So how would you like your Bat today? Grim and gritty or light hearted and witty? The double edged sword of having multiple titles for popular characters like DC’s Batman and Superman and Marvel’s Spider-Man and Wolverine is that there is an interpretation for everyone. Hardcore fans and unsure parents looking for something kid-friendly can both be satisfied. The danger is that the intent of the character; their core can be compromised. I’m afraid that’s the case with this month’s Batman selection. After having just read Batman Confidential #22, Secret Six #2 and Detective Comics #849 in quick succession I realise that the Dark Knight is not always himself from one title to the next. This is a bad month to make this comparison, as usually different writers can handle the same character/s fine, and here I want to make the point about characters other than Bats, but the difference is certainly noticeable.
Let’s start with Confidential. The premise being that this is a look back at the cowled one’s early days allows me to look at it with some grace. I love Scott McDaniel’s (Nightwing) pencils, and always have, and any return of his to the Bat world is a welcome one. That Ryan Sook cover is great too (with a nice cameo from editor Mike Carlin as the guard), though Joker’s lame Monopoly reference (“Hey! We didn’t pass ‘Go!’”) is indicative of the trouble that lies within. Joker just isn’t himself. He’s more annoying than scary, and with the causing-trouble-from-within-a-cell storyline similar to the Dark Knight film it doesn’t scream originality. TV writer Andrew Kreisberg handles the pacing and plot well enough, but the fact that Joker is more like Superman villain The Prankster, isn’t helping. This is the first part of a new story arc and details the first time Bats bought Joker into Gotham police custody. Great idea right there and hopefully in future issues the maniac we all know and love will truly reveal himself. For now it’s bad banter and unfunny jokes (even a toilet gag!) And how the Joker convinces a stranger to kill herself with his one allowed phone call is almost absurd. However, the fact that he has no fingerprints thanks to his life transforming acid bath makes sense and I’m surprised no-one’s thought of it before, as far as I know. Bats is done well here I must say, with all the seriousness and minimal speech he needs.
Detective Comics, or ‘Tec as it’s also known, is DC’s flagship book effectively, and thankfully it soars high. Another TV writer, Paul Dini tells the penultimate tale of the Batman R.I.P tie-in, Hearts of Hush. This is a great book and has been for a long time. So far, Dini hasn’t put a foot wrong and with his career as a toon and comics writer in the DCU he knows Batman and co. well. Joker is here too, briefly, and more in character, as he cheers when Bats beats Scarecrow in Arkham. Last month’s cliffhanger with Selina Kyle (Catwoman) laid out on an operating table, with her heart out was a real teaser. Here the tale continues as Batman looks for answers and a solution to keep Selina alive, as she barely is for now, with Hush’s machinery. It was a shame to see Catwoman’s series end recently. Her last two issues were great and DC gave her some great arcs. Hopefully she’ll make guest appearances in ‘Tec for a while and then we can have Green Arrow and Black Canary as well as Batman and Catwoman books. Hmm…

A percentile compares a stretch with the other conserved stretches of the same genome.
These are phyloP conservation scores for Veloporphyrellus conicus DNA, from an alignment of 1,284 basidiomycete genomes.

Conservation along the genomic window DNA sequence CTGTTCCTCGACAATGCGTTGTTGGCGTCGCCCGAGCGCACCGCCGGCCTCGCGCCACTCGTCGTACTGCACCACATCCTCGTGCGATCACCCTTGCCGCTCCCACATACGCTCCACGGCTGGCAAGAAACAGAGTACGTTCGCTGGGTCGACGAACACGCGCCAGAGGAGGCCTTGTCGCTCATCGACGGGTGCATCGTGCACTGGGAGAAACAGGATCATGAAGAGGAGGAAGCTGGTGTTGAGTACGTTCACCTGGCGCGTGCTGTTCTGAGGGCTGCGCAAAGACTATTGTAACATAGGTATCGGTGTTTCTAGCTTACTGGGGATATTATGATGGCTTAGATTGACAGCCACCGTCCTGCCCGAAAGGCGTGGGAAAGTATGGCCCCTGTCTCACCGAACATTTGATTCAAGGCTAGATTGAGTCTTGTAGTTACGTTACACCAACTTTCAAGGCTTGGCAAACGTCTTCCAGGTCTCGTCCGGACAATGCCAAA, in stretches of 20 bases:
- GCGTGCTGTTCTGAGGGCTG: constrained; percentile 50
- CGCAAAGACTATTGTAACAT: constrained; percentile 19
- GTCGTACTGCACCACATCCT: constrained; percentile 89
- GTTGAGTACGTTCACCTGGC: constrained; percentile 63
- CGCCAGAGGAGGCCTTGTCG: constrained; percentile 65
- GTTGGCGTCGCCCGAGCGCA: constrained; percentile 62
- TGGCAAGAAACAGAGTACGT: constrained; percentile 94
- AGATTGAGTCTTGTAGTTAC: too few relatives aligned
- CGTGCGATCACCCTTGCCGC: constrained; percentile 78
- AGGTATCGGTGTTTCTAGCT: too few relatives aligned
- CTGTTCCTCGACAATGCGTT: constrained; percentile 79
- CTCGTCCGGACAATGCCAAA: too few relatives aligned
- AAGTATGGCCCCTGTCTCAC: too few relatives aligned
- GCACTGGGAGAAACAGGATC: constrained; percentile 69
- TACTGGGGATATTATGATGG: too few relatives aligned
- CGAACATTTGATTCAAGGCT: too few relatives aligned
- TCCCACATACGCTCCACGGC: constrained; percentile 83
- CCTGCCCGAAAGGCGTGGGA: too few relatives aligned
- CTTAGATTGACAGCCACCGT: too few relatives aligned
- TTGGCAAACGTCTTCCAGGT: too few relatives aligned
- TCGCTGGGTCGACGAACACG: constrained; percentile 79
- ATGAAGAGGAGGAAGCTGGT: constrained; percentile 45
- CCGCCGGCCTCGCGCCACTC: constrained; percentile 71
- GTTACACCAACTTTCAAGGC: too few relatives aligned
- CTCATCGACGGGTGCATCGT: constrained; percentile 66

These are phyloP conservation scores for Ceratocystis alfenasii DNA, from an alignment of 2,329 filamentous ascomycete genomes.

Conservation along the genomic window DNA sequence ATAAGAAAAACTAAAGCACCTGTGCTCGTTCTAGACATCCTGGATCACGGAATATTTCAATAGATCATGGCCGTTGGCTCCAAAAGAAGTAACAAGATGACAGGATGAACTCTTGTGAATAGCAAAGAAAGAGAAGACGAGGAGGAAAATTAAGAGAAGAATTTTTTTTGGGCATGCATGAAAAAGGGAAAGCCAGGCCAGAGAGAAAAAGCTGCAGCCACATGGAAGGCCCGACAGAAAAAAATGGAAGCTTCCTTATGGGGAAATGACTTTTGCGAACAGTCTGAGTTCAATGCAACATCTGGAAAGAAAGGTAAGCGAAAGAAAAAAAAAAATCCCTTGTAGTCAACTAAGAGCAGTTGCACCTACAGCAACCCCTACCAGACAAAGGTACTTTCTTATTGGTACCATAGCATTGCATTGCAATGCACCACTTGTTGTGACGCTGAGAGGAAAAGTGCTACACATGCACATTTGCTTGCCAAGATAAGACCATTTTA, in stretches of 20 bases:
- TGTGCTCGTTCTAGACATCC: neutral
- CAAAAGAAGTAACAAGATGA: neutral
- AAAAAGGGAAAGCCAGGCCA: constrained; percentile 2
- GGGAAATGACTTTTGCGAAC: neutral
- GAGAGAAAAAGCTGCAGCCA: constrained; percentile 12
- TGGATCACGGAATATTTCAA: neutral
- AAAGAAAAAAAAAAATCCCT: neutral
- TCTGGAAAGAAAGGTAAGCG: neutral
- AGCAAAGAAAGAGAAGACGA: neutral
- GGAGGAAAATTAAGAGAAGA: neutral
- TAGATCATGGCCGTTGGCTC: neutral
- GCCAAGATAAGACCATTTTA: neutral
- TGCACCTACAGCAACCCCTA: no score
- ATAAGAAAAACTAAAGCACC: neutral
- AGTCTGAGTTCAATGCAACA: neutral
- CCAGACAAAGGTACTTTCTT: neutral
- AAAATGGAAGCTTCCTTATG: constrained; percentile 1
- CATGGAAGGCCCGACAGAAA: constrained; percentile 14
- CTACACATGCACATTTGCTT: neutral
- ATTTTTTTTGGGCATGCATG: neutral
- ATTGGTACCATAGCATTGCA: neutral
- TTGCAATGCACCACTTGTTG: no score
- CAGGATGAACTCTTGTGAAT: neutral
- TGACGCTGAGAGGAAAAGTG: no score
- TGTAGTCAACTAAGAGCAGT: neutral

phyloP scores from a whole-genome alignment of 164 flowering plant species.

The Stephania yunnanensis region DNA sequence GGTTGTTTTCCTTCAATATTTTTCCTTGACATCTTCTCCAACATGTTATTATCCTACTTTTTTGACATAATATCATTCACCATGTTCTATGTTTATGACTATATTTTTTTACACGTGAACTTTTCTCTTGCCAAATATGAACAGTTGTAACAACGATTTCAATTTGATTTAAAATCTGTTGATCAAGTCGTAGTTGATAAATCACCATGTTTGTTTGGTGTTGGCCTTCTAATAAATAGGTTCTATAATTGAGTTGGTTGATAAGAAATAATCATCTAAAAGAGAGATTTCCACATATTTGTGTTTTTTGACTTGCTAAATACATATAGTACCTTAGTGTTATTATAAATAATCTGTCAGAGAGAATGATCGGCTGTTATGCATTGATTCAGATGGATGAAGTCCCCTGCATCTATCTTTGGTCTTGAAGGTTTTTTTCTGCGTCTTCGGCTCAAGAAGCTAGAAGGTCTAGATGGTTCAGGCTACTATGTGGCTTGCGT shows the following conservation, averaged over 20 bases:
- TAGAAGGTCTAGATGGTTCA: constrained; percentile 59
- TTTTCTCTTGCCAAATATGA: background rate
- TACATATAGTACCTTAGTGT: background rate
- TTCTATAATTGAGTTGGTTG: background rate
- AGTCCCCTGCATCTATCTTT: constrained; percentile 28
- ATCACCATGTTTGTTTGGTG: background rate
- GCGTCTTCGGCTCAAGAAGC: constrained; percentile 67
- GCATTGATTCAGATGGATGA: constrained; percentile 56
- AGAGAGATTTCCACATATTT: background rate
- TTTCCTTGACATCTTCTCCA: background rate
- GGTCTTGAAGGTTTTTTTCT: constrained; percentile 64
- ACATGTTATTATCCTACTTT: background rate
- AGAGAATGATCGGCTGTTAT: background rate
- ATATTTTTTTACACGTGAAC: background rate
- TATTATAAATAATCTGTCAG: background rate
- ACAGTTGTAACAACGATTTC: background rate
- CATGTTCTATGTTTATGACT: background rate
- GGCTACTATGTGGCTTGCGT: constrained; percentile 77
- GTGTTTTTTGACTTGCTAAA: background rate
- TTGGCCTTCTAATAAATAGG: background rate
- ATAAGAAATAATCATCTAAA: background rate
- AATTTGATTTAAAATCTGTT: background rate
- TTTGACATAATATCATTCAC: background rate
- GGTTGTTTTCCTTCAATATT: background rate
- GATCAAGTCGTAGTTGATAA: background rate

Dustin Nguyen is another great Bat artist and has been showing of late that his covers are just as gorgeous, with a touch of Dave McKean influence in this ish. Mr. Terrific and Dr. Mid-Nite from the JSA drop by too and don’t look out of place in this dark tale, which basically involves lots of running and punching as Bats gets angrier. Hush knows what I’ve always thought; Catwoman is Bruce Wayne’s real love, even if he won’t admit it. Hush is an interesting character and it’s fantastic to see that he’s still being used after Jeph Loeb’s and Jim Lee’s intro of the character from a few years ago. With flashbacks to his wildly different upbringing than Bruce’s and the last few pages which reveal Hush’s true, long reaching plan, this will be a book to keep your eyes on, especially to see how it ties into R.I.P’s conclusion. Grab a sneak peek here.
Lastly, Secret Six #2. Well, we get our first glimpse, of sorts, of last issue’s freak in a box, Bane continues to amuse but still stay barley in character, and Batman and Catman have a chat and a brawl on a rooftop (where all of Batman’s dialogue seems to take place). This is a fun book and shows, along with it’s originator, Villains United, two things: 1. That Gail Simone can create an original title that the DCU really needs and 2. Penciller Nicola Scott is sure to have a bright future. The Bat and Cat discussion is basically two guys sticking their chests out, but does seem oddly disjointed in their last page together. However even with their discussion of Batman’s breakfast choices, Simone still shows that Bats is a character with a big enough heart and mind to compliment his fists. He knows what’s going on, and wants everyone to know it.
The other highlight of this month is Action Comics #870, the fantastic Braniac finale. Yes, DC leaked Jonathan Kent’s death to the mainstream media first (as did Marvel with Cap’s death almost two years ago) but if it brings people to the LCS, then it has my support. I always liked Superman’s earthly parents. They fit in well, though Pa hasn’t lasted long on film and TV so it really only affects the comics readers. Who knows, he may come back, but it wouldn’t really work as he’s not a superhero or villain. It’s a great book nonetheless, with golden boy Geoff Johns and the graceful pencils of Gary Frank adding much emotional depth to this story.